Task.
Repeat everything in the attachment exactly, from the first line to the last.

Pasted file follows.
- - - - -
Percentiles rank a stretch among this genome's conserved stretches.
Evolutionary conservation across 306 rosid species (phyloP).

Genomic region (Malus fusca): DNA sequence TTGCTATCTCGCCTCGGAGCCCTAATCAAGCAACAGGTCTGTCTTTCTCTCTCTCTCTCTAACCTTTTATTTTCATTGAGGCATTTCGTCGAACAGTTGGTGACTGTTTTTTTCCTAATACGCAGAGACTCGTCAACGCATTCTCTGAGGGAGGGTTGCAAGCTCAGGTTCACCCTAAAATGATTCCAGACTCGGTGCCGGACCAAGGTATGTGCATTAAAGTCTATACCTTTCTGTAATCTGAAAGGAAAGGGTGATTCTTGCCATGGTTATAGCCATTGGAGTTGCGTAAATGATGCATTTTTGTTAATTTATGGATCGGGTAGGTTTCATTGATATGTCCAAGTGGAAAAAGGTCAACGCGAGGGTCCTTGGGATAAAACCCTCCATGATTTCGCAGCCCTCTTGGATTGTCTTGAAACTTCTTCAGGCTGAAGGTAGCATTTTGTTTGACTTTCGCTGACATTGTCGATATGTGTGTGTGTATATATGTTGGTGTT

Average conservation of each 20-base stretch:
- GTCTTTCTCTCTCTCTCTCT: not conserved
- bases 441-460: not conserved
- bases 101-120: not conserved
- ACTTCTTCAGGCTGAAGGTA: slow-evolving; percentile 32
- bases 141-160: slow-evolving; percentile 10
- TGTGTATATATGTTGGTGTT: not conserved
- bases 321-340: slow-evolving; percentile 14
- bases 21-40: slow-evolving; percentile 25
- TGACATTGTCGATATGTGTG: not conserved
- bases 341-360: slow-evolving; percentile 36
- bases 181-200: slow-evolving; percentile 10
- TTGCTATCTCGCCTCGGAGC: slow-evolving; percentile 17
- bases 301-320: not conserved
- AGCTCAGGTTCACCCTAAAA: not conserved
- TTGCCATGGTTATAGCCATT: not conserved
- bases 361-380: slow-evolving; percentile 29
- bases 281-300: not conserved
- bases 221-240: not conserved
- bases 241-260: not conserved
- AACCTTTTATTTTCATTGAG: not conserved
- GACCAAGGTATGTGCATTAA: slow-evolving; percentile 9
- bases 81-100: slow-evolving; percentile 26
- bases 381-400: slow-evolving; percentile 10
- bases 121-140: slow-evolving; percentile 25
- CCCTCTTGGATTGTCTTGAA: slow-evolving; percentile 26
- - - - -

Percentiles rank a stretch among this genome's conserved stretches.
Evolutionary conservation across 306 rosid species (phyloP).

Genomic region (Malus fusca): DNA sequence TTGCTATCTCGCCTCGGAGCCCTAATCAAGCAACAGGTCTGTCTTTCTCTCTCTCTCTCTAACCTTTTATTTTCATTGAGGCATTTCGTCGAACAGTTGGTGACTGTTTTTTTCCTAATACGCAGAGACTCGTCAACGCATTCTCTGAGGGAGGGTTGCAAGCTCAGGTTCACCCTAAAATGATTCCAGACTCGGTGCCGGACCAAGGTATGTGCATTAAAGTCTATACCTTTCTGTAATCTGAAAGGAAAGGGTGATTCTTGCCATGGTTATAGCCATTGGAGTTGCGTAAATGATGCATTTTTGTTAATTTATGGATCGGGTAGGTTTCATTGATATGTCCAAGTGGAAAAAGGTCAACGCGAGGGTCCTTGGGATAAAACCCTCCATGATTTCGCAGCCCTCTTGGATTGTCTTGAAACTTCTTCAGGCTGAAGGTAGCATTTTGTTTGACTTTCGCTGACATTGTCGATATGTGTGTGTGTATATATGTTGGTGTT

Average conservation of each 20-base stretch:
- GTCTTTCTCTCTCTCTCTCT: not conserved
- bases 441-460: not conserved
- bases 101-120: not conserved
- ACTTCTTCAGGCTGAAGGTA: slow-evolving; percentile 32
- bases 141-160: slow-evolving; percentile 10
- TGTGTATATATGTTGGTGTT: not conserved
- bases 321-340: slow-evolving; percentile 14
- bases 21-40: slow-evolving; percentile 25
- TGACATTGTCGATATGTGTG: not conserved
- bases 341-360: slow-evolving; percentile 36
- bases 181-200: slow-evolving; percentile 10
- TTGCTATCTCGCCTCGGAGC: slow-evolving; percentile 17
- bases 301-320: not conserved
- AGCTCAGGTTCACCCTAAAA: not conserved
- TTGCCATGGTTATAGCCATT: not conserved
- bases 361-380: slow-evolving; percentile 29
- bases 281-300: not conserved
- bases 221-240: not conserved
- bases 241-260: not conserved
- AACCTTTTATTTTCATTGAG: not conserved
- GACCAAGGTATGTGCATTAA: slow-evolving; percentile 9
- bases 81-100: slow-evolving; percentile 26
- bases 381-400: slow-evolving; percentile 10
- bases 121-140: slow-evolving; percentile 25
- CCCTCTTGGATTGTCTTGAA: slow-evolving; percentile 26